# Rock Climbing and Differential Equations: The Fall-Factor Dr. Dan Curtis Central Washington University.

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Rock Climbing and Differential Equations: The Fall-Factor Dr. Dan Curtis Central Washington University

Based on my article: “Taking a Whipper : The Fall-Factor Concept in Rock-Climbing” The College Mathematics Journal, v.36, no.2, March, 2005, pp. 135-140.

Climbers use ropes and protection devices placed in the rock in order to minimize the consequences of a fall.

Intuition says: The force exerted on the climber by the rope to stop a long fall would be greater than for a short fall. According to the lore of climbing, this need not be so.

belayer climber protection point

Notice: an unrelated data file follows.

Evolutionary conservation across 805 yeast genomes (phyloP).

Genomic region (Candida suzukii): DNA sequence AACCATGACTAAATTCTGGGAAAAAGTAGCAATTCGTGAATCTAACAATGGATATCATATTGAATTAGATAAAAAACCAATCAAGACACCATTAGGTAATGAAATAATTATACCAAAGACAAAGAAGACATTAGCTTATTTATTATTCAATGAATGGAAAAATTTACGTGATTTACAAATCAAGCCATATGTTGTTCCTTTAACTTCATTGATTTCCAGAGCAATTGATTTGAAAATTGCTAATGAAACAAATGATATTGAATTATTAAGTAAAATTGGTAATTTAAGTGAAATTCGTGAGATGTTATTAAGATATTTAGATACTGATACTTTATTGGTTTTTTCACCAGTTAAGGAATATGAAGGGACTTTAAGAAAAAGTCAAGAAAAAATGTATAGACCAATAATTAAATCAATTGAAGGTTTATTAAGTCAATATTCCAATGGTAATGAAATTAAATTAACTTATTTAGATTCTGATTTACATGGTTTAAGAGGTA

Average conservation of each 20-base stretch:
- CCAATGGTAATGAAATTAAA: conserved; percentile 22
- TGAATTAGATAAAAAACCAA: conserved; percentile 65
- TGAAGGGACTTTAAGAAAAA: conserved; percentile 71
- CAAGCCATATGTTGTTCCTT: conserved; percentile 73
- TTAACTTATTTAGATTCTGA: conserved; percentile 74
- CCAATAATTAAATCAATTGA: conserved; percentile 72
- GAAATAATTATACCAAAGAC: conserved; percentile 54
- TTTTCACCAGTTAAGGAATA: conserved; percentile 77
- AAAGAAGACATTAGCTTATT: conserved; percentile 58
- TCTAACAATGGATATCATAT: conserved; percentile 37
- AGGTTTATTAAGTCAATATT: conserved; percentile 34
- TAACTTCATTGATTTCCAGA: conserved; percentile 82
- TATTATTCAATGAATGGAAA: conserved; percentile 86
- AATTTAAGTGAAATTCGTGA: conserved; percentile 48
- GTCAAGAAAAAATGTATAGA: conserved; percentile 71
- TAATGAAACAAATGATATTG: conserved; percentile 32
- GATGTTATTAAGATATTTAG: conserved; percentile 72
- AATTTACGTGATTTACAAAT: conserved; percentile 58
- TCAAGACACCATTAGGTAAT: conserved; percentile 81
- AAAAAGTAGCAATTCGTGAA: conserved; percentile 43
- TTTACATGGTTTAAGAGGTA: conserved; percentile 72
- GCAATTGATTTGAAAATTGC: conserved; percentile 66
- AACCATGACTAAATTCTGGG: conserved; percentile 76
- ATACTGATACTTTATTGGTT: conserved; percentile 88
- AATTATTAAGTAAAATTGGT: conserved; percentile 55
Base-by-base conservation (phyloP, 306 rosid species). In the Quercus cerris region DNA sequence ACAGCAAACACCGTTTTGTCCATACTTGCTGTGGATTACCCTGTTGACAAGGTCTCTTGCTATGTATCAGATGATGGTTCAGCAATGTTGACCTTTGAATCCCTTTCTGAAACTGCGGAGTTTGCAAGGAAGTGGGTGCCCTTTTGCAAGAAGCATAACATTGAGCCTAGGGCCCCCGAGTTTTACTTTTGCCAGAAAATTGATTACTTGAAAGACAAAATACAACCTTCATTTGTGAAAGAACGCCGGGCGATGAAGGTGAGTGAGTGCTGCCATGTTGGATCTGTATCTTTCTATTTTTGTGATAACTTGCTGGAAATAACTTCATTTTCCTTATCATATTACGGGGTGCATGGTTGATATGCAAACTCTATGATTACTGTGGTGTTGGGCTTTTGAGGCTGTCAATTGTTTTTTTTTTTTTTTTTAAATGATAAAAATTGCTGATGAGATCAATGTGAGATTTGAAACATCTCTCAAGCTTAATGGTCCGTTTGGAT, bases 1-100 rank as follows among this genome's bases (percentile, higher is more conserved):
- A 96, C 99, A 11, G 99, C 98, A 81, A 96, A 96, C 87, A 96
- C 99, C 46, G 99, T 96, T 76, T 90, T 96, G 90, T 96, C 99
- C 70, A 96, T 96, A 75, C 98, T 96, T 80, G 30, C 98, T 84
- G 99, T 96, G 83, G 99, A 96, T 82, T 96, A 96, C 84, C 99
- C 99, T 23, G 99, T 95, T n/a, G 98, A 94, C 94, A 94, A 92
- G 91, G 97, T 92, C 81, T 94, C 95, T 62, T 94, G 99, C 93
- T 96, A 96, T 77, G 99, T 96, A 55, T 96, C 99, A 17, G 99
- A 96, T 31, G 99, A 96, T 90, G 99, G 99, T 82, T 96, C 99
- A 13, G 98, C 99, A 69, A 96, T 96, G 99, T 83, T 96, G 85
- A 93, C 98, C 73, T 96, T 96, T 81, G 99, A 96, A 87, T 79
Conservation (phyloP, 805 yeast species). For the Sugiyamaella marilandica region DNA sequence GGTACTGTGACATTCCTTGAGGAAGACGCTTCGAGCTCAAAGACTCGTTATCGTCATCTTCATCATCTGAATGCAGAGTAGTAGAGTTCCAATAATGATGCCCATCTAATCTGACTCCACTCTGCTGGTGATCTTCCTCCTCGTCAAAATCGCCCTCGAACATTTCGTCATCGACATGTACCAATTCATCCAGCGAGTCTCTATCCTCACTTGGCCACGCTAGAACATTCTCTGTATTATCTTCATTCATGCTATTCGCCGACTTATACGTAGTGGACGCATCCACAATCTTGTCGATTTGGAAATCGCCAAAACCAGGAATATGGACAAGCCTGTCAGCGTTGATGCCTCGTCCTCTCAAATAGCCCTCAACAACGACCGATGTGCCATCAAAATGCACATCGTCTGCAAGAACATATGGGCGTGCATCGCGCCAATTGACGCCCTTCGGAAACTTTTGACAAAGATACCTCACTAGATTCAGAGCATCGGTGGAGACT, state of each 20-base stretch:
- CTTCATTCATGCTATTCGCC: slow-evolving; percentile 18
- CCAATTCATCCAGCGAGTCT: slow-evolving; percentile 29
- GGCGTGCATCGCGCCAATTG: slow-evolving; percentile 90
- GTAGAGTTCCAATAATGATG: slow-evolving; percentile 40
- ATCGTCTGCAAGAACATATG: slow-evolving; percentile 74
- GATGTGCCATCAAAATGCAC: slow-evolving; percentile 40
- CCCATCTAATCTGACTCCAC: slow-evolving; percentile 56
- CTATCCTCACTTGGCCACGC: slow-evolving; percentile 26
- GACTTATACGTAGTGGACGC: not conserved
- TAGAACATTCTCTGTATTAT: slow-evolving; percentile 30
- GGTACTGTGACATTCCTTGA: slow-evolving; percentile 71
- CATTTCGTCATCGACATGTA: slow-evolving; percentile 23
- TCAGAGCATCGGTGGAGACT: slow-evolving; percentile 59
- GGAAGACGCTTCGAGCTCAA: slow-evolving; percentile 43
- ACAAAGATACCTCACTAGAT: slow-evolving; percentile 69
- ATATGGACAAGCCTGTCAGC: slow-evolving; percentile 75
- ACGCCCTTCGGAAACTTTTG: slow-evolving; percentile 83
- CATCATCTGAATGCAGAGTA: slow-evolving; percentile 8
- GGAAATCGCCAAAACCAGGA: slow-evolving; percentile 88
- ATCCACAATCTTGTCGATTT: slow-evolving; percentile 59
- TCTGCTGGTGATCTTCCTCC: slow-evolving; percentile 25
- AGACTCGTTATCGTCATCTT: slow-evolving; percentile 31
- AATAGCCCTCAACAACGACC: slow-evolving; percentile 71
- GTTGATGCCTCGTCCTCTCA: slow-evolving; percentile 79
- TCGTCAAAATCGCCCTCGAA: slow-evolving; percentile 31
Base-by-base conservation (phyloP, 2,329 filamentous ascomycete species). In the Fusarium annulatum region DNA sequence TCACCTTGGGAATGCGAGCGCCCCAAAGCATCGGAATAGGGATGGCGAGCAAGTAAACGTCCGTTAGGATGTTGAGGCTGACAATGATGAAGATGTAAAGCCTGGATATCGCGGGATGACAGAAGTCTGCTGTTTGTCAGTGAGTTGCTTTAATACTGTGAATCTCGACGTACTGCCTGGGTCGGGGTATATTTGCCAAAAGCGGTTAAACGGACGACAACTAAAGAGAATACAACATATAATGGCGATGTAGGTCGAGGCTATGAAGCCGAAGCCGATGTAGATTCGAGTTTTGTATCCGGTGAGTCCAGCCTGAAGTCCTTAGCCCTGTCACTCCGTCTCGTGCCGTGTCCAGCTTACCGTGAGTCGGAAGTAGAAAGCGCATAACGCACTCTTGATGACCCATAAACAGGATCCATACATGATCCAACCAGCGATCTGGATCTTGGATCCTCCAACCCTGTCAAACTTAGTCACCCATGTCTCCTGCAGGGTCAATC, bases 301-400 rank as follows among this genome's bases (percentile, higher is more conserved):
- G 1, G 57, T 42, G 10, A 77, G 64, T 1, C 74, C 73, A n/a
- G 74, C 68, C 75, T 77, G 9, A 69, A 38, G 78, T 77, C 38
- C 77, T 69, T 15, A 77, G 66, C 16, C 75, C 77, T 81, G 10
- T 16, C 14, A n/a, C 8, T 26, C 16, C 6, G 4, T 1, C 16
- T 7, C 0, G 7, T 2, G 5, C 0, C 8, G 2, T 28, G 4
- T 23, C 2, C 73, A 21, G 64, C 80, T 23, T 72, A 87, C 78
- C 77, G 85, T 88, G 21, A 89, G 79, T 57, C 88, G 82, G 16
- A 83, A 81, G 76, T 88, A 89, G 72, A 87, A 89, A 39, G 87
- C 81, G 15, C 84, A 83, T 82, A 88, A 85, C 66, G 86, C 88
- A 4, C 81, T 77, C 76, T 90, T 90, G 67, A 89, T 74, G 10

belayer climber protection point

belayer climber protection point

L = un-stretched length of rope between climber and belayer.

DFDF DTDT

The Fall-Factor: D T / L Climbing folklore says: The maximum force exerted by the rope on the climber is not a function of the distance fallen, but rather, depends on the fall-factor.

Fall-factor 2 belay point

0 x DFDF DTDT position at start of fall position at end of free-fall position at end of fall

During free-fall

whenso When After the rope becomes taut, the differential equation changes, since the rope is now exerting a force.

The solution is

Maximum force felt by the climber occurs when and

The maximum force is given by

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